A General Agreement between the NPS and the Havasupai Tribe was developed to recognize the historic use and occupancy of Supai Camp by tribal members and to establish terms and conditions for occupancy by the tribe.

Prior to the start of the project to construct six new handicap accessible housing units, Supai Camp consisted of four historic cabins built in the 1930s, one community building-turned-residence that was constructed in the 1950s, and one community bathroom and laundry facility – referred to as a washeteria that was constructed in 1962, and upgraded in 1980.

The NPS had long been concerned about the living conditions at Supai Camp and had proposed infrastructure improvements through an environmental assessment that was issued in August 2009. The substandard conditions that existed at Supai Camp included the lack of indoor plumbing, unsafe and unhealthy housing conditions, shortage of housing opportunities, and poor road conditions. A decision document signed by the NPS Intermountain Regional Director approved the construction of the six new housing units, and installation of a new sewer and water line to connect Supai Camp to the park's wastewater treatment plant.  Additional projects approved in the decision document that are currently underway or planned as additional funding becomes available include the rehabilitation of five existing cabins and construction of up to 14 additional units.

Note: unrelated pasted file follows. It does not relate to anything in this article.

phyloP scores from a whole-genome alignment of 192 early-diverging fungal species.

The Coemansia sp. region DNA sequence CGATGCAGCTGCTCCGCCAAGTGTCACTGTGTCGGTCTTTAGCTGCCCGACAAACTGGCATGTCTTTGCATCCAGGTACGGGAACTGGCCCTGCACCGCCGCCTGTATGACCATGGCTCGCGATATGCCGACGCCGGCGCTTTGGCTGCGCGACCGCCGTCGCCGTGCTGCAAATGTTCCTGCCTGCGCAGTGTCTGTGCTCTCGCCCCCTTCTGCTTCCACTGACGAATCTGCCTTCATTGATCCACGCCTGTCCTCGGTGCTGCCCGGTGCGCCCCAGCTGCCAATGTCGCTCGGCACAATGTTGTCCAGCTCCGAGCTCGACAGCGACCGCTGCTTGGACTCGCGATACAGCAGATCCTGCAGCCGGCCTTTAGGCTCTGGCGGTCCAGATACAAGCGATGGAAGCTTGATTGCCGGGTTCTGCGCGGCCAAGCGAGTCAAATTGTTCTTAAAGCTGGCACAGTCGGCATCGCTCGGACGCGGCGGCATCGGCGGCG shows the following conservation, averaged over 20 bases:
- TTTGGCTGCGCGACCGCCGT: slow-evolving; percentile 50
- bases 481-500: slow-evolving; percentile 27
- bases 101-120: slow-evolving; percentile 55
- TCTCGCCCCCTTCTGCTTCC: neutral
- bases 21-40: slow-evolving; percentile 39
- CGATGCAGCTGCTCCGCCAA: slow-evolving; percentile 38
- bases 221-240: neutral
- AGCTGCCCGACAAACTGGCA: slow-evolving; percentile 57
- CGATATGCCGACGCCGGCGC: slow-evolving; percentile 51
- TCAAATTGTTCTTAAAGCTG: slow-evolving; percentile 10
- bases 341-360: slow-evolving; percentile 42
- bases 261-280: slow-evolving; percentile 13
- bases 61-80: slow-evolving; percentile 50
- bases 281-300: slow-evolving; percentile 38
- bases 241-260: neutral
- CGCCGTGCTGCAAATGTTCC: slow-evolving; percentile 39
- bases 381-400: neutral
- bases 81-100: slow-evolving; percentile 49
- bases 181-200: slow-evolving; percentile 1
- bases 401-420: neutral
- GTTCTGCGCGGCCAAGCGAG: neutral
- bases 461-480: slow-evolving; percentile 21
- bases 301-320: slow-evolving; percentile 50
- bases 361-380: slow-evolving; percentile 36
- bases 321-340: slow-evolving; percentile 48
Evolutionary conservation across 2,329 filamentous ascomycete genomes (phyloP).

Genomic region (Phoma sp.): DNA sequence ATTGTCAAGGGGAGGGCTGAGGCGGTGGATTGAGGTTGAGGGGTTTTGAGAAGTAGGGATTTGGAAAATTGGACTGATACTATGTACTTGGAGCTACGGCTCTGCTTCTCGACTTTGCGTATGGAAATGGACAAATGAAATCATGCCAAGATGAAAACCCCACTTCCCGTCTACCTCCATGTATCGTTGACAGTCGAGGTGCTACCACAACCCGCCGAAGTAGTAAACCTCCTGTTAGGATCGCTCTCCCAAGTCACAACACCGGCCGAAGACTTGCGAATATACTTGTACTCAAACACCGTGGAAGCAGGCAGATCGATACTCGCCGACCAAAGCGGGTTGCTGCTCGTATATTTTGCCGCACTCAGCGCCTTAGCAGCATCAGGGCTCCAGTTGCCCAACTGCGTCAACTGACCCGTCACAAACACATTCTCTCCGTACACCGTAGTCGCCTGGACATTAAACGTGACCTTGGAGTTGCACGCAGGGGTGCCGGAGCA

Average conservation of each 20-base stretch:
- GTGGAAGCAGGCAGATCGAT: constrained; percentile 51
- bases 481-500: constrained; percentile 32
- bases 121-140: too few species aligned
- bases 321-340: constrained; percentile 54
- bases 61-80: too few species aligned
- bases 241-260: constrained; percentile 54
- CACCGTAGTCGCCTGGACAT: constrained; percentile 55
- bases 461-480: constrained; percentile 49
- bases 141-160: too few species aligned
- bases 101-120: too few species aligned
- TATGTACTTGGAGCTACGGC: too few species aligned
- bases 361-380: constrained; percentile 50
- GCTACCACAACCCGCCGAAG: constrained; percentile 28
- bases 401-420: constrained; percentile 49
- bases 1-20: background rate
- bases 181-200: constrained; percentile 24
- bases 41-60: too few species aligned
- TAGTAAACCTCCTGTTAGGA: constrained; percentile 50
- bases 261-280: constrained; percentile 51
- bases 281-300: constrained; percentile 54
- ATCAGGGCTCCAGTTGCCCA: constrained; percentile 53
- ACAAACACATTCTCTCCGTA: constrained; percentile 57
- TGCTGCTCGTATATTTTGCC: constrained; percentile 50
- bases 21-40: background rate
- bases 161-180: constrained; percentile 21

In January 2010, the NPS awarded Modular Solutions, Ltd., from Phoenix, Ariz., a $1.2 million contract for the construction of the six new handicap accessible housing units that are part of today's ribbon cutting ceremony. These units were constructed off site in Phoenix then transported to Supai Camp and set up on permanent concrete foundations. The project also included construction of a new access road and parking, and the construction of new walkways and access ramps – the project was also recognized by Vice President Joe Biden last week during a visit to Grand Canyon National Park.